A dramatic day of protest Thursday over the shooting of a young unarmed black man began at Sacramento City Hall, shut down Interstate 5 during rush hour and culminated with hundreds of protesters surrounding Golden 1 Center and blocking most ticket holders from entering the downtown arena for a Sacramento Kings game.
In the end, there were no arrests and, aside from a few scuffles, little violence.
"This is an epic day for black Sacramento," said Brrazey Liberty, a musician and activist with Black Lives Matter. "We feel like we had a victory today. Today was ours."
The demonstrators were protesting Sunday's fatal police shooting of Stephon Clark, 22, who was holding only a cellphone when two Sacramento police officers fired 20 rounds at him in the backyard of his grandparents' home. The officers believed Clark was a burglary suspect who was armed, authorities said.
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The demonstration began near City Hall around 3 p.m. Protesters entered the building chanting "Face the people!" and moved back outside onto I Street before making their way to the freeway.
They stood in front of a big rig and other vehicles chanting, "Don't shoot. It's a cellphone!"
They also started yelling, "We don't want you," as a California Highway Patrol helicopter flew overhead.
The protest snarled traffic around central city freeways, with cars backed up nearly a mile south on I-5 toward Sutterville Road and on the westbound W/X freeway.
Around 5:30 p.m., southbound lanes reopened. It took another 30-plus minutes for protesters to leave northbound lanes.
Around 6:15 p.m., the protest moved from the freeway to the main spectator entrance of Golden 1 Center.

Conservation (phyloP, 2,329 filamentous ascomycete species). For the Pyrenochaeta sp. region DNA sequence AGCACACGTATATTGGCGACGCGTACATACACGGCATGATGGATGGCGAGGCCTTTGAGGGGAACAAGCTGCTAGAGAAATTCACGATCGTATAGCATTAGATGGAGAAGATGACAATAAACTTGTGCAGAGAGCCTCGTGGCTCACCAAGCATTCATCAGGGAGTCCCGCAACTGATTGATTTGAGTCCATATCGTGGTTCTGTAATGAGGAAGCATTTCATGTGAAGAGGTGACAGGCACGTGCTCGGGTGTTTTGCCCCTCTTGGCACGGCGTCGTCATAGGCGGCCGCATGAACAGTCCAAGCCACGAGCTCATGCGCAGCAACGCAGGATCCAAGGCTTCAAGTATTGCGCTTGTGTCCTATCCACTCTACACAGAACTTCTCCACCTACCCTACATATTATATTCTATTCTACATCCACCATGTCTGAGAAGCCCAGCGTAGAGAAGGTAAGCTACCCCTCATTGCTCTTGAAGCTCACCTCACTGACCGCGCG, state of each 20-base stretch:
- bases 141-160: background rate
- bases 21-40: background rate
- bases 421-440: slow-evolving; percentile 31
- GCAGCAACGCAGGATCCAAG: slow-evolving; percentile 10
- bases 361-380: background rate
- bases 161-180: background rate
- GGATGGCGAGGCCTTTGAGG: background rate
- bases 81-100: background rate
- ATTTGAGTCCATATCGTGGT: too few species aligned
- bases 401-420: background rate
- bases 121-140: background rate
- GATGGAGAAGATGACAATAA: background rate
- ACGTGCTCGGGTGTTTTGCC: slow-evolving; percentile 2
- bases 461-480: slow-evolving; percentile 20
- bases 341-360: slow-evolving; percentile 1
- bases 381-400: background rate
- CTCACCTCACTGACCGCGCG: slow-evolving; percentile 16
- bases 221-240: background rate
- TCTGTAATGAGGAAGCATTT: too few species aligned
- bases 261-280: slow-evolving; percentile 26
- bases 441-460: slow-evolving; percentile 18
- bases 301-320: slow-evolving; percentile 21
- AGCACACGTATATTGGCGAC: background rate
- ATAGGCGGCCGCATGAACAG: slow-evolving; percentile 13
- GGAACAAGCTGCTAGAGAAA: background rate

Arena security personnel locked entrances to the stadium and abandoned equipment outside.
Fans lined up waiting to get into the game while protesters chanted, "Shut it down!" and held Black Lives Matter banners. They formed a human chain across the arena's doors.
"Stephon couldn't be here to watch a game. These people aren't going to be here to watch this game," Liberty said.
The Kings delayed the start of the game against the Atlanta Hawks but didn't cancel it. The result was that the teams tipped off in a largely empty Golden 1 Center.
Only about 2,000 people out of more than 17,000 ticket holders took their seats.
At 7:41 p.m. the Kings issued a statement saying they wouldn't admit any more fans.
"Tonight's game began with a delay," the statement said. "Due to law enforcement being unable to ensure ticketed fans could safely enter the arena, the arena remains closed and we ask fans outside to travel home."
The team said fans who purchased tickets directly through the Sacramento Kings or Ticketmaster will receive instructions on how to receive a full refund.
On the TV broadcast at tipoff, Kings play-by-play announcer Grant Napear said to colleague Jerry Reynolds, "You and I have been doing this a long time and this is a first ... to see a home game look like this."